• Crossref
    • Search Google Scholar
    • Export Citation
  • [8]

    A. F. Bailes, K. Greve, C. K. Burch, R. Reder, L. Lin, and M. M. Huth, “The effect of suit wear during an intensive therapy program in children with cerebral palsy,” Pediatr. Phys. Ther., vol. 23, no. 2, pp. 136142, 2011.

    • Crossref
    • Search Google Scholar
    • Export Citation
  • [9]

    E. Karadağ-Saygı and E. Giray, “The clinical aspects and effectiveness of suit therapies for cerebral palsy: A systematic review,” Turkish J. Phys. Med. Rehabil., vol. 65, no. 1, pp. 93110, 2019.

    • Crossref
    • Search Google Scholar
    • Export Citation
  • [10]

    E. Martins, R. Cordovil, R. Oliveira, S. Letras, S. Lourenço, I. Pereira, A. Ferro, I. Lopes, C. R. Silva, and M. Marques, “Efficacy of suit therapy on functioning in children and adolescents with cerebral palsy: A systematic review and meta-analysis,” Dev. Med. Child Neurol., vol. 58, no. 4, pp. 348360, 2016.

    • Crossref
    • Search Google Scholar
    • Export Citation
  • [11]

    R. J. Palisano, S. E. Hanna, P. L. Rosenbaum, D. J. Russell, S. D. Walter, E. P. Wood, P. S. Raina, and B. E. Galuppi, “Validation of a model of gross motor function for children with cerebral palsy,” Phys. Ther. Rehab. J., vol. 80, no. 1, pp. 974985, 2000.

    • Search Google Scholar
    • Export Citation
  • [12]

    D. M. Wrisley, G. F. Marchetti, D. K. Kuharsky, and S. L. Whitney, “Reliability, internal consistency, and validity of data obtained with the functional gait assessment,” Phys. Ther. Rehabil. J., vol. 84, no. 10, pp. 906918, 2004.

    • Search Google Scholar
    • Export Citation
  • [13]

    D. Fragkou, G. Gkrimas, and M. Pyrgeli, “Therapeutic interventions for trunk and improvement of posture in children with cerebral palsy: A review of the literature,” MOJ Orthop. Rheumatol., vol. 10, no. 4, pp. 288296, 2018.

    • Crossref
    • Search Google Scholar
    • Export Citation
  • [14]

    M. Gabel, R. Gilad-Bachrach, E. Renshaw, and A. Schuster, “Full body gait analysis with Kinect,” in Annual International Conference of the IEEE Engineering in Medicine and Biology Society, San Diego, CA, USA, Aug. 28 – Sep. 1, 2012, 2012, pp. 19641967.

    • Search Google Scholar
    • Export Citation
  • [15]

    R. A. Clark, Y. H. Pua, A. L. Bryant, and M. A. Hunt, “Validity of the Microsoft Kinect for providing lateral trunk lean feedback during gait retraining,” Gait Posture, vol. 38, no. 4, pp. 10641066, 2013.

    • Crossref
    • Search Google Scholar
    • Export Citation
  • [16]

    B. Molnár, “Developing a web based photogrammetry software using DLT,” Pollack Period., vol. 5, no. 2, pp. 4956, 2010.

  • [17]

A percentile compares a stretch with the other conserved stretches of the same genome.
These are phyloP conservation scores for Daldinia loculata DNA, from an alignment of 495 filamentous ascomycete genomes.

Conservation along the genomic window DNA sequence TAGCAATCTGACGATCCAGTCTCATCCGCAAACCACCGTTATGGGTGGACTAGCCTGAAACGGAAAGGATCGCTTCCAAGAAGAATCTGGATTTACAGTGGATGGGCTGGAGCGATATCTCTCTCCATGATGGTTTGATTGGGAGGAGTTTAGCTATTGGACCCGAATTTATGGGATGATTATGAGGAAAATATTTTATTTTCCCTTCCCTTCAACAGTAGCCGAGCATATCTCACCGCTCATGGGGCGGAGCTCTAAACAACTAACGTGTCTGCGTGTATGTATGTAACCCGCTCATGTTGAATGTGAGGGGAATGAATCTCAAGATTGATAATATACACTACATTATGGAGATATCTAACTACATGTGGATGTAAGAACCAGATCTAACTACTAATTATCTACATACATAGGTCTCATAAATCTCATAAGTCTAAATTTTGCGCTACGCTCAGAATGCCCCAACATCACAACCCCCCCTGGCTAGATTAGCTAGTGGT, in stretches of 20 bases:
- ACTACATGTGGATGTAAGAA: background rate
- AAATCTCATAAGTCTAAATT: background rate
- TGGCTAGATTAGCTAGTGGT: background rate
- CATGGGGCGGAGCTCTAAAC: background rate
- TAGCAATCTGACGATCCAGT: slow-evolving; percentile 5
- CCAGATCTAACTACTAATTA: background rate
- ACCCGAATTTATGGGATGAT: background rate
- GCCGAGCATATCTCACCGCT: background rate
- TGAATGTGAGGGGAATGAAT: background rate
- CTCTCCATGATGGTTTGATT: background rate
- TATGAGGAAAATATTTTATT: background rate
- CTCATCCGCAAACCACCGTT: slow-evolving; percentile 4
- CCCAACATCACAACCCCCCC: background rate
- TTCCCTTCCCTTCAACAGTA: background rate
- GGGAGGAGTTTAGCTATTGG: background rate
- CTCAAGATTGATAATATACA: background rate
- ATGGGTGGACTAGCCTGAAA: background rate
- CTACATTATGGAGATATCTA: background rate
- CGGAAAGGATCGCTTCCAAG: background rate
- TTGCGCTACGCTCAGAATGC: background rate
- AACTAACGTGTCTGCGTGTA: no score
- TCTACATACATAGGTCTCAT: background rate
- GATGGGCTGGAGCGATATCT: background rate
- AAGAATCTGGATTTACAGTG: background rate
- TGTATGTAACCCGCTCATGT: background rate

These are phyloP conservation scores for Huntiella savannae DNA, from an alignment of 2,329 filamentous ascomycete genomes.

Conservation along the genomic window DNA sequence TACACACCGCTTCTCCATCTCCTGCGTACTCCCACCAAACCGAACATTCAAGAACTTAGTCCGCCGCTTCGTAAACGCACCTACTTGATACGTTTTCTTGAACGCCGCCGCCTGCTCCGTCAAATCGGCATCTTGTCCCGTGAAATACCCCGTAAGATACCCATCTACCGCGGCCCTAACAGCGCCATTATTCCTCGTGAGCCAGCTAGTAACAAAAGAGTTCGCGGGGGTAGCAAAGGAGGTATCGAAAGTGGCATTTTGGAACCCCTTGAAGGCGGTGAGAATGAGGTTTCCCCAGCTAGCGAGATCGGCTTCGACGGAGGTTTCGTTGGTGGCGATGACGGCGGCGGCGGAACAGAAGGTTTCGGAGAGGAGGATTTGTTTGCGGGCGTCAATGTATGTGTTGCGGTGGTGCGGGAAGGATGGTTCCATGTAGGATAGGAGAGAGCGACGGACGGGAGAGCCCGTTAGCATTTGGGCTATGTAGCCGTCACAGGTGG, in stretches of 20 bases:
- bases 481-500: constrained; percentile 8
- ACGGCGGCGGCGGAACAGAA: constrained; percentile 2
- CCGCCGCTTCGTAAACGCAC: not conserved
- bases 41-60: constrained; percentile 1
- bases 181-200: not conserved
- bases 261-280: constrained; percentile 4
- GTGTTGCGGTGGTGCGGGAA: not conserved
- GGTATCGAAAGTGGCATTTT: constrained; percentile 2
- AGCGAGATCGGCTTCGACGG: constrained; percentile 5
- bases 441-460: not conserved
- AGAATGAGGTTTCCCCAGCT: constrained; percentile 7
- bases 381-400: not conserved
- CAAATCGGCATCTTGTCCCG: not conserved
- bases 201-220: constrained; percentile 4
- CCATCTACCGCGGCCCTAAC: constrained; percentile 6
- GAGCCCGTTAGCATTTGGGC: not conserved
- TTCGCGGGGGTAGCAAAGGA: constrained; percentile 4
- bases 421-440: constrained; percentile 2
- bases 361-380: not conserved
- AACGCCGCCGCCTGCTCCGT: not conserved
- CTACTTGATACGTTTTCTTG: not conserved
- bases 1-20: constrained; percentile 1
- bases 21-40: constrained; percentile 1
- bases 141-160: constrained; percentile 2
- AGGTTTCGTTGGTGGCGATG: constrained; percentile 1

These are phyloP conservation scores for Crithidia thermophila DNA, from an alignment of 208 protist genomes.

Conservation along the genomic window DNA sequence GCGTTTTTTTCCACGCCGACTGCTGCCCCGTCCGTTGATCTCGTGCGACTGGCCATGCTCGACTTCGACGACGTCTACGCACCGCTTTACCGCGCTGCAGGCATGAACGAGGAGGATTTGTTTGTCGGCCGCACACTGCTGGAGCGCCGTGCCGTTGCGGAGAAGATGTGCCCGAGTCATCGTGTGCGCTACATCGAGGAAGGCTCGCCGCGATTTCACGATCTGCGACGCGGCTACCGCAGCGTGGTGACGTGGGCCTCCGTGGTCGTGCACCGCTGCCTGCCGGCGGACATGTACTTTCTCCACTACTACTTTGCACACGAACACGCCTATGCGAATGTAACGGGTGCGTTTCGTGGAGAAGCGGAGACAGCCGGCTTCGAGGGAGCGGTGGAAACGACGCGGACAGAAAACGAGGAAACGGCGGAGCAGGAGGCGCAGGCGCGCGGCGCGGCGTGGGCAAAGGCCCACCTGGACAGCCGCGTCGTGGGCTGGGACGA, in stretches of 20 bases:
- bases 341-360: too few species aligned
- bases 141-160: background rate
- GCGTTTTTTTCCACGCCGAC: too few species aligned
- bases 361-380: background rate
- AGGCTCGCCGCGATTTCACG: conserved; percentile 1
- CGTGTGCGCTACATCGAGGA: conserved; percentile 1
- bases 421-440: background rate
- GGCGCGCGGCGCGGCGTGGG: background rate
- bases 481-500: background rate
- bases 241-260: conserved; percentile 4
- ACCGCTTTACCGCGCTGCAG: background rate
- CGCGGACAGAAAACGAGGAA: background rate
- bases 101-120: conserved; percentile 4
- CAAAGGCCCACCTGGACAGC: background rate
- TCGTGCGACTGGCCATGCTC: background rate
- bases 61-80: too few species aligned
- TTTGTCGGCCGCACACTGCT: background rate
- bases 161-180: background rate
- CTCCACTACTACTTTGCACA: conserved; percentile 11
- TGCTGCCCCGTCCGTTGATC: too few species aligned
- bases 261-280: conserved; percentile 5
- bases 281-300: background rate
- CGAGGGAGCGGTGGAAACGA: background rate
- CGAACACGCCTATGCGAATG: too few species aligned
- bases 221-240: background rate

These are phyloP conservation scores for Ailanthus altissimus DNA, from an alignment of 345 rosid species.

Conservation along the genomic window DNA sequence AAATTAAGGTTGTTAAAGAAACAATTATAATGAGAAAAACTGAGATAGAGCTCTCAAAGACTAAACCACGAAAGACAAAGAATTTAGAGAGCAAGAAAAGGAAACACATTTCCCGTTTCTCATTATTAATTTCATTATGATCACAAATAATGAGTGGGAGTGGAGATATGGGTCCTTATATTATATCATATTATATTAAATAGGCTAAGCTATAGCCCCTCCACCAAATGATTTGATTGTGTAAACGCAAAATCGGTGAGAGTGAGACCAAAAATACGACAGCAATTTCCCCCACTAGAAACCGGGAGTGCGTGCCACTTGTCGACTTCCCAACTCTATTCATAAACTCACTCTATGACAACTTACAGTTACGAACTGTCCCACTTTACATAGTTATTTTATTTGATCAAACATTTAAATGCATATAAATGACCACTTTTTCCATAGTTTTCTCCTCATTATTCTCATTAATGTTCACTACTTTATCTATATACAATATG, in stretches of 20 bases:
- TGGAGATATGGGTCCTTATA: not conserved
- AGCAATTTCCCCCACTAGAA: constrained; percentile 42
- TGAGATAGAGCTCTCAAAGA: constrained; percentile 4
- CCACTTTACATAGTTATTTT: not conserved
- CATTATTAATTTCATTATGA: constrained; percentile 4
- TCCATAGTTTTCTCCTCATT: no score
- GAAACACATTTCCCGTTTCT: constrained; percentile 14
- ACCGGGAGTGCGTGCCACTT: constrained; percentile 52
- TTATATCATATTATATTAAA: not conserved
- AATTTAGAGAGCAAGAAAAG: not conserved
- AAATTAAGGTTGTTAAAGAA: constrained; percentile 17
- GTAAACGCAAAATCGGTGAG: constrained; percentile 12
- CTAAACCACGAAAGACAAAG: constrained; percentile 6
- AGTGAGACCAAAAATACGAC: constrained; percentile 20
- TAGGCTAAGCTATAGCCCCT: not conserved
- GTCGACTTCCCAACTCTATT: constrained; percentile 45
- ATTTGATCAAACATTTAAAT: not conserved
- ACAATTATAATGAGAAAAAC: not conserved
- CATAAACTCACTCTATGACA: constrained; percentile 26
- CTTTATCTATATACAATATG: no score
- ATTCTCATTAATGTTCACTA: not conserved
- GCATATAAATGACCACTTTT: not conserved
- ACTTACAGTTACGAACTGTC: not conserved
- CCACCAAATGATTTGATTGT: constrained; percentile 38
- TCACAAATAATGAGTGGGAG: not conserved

P. Müller and Á. Schiffer, “Human gait cycle analysis using kinect v2 sensor,” Pollack Period., vol. 15, no. 3, pp. 314, 2020.

  • [18]

    Observational Gait Analysis. Los Amigos Research & Education Center, 2001.

  • [19]

    B. Müller, W. Ilg, M. A. Giese, and N. Ludolph, “Validation of enhanced kinect sensor based motion capturing for gait assessment,” PLoS One, vol. 12, no. 4, Paper no. e01758132017, 2017.

    • Crossref
    • Search Google Scholar
    • Export Citation
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Editor(s)-in-Chief: Iványi, Amália

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  • Bálint Bachmann (Institute of Architecture, Faculty of Engineering and Information Technology, University of Pécs, Hungary)
  • Jeno Balogh (Department of Civil Engineering Technology, Metropolitan State University of Denver, Denver, Colorado, USA)
  • Radu Bancila (Department of Geotechnical Engineering and Terrestrial Communications Ways, Faculty of Civil Engineering and Architecture, “Politehnica” University Timisoara, Romania)
  • Charalambos C. Baniotopolous (Department of Civil Engineering, Chair of Sustainable Energy Systems, Director of Resilience Centre, School of Engineering, University of Birmingham, U.K.)
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  • Jana Frankovská (Department of Geotechnics, Faculty of Civil Engineering, Slovak University of Technology in Bratislava, Slovakia)
  • János Gyergyák (Department of Architecture and Urban Planning, Institute of Architecture, Faculty of Engineering and Information Technology, University of Pécs, Hungary)
  • Kay Hameyer (Chair in Electromagnetic Energy Conversion, Institute of Electrical Machines, Faculty of Electrical Engineering and Information Technology, RWTH Aachen University, Germany)
  • Elena Helerea (Dept. of Electrical Engineering and Applied Physics, Faculty of Electrical Engineering and Computer Science, Transilvania University of Brasov, Romania)
  • Ákos Hutter (Department of Architecture and Urban Planning, Institute of Architecture, Faculty of Engineering and Information Technolgy, University of Pécs, Hungary)
  • Károly Jármai (Institute of Energy and Chemical Machinery, Faculty of Mechanical Engineering and Informatics, University of Miskolc, Hungary)
  • Teuta Jashari-Kajtazi (Department of Architecture, Faculty of Civil Engineering and Architecture, University of Prishtina, Kosovo)
  • Róbert Kersner (Department of Technical Informatics, Institute of Information and Electrical Technology, Faculty of Engineering and Information Technology, University of Pécs, Hungary)
  • Rita Kiss  (Biomechanical Cooperation Center, Faculty of Mechanical Engineering, Budapest University of Technology and Economics, Budapest, Hungary)
  • István Kistelegdi  (Department of Building Structures and Energy Design, Institute of Architecture, Faculty of Engineering and Information Technology, University of Pécs, Hungary)
  • Stanislav Kmeť (President of University Science Park TECHNICOM, Technical University of Kosice, Slovakia)
  • Imre Kocsis  (Department of Basic Engineering Research, Faculty of Engineering, University of Debrecen, Hungary)
  • László T. Kóczy (Department of Information Sciences, Faculty of Mechanical Engineering, Informatics and Electrical Engineering, University of Győr, Hungary)
  • Dražan Kozak (Faculty of Mechanical Engineering, Josip Juraj Strossmayer University of Osijek, Croatia)
  • György L. Kovács (Department of Technical Informatics, Institute of Information and Electrical Technology, Faculty of Engineering and Information Technology, University of Pécs, Hungary)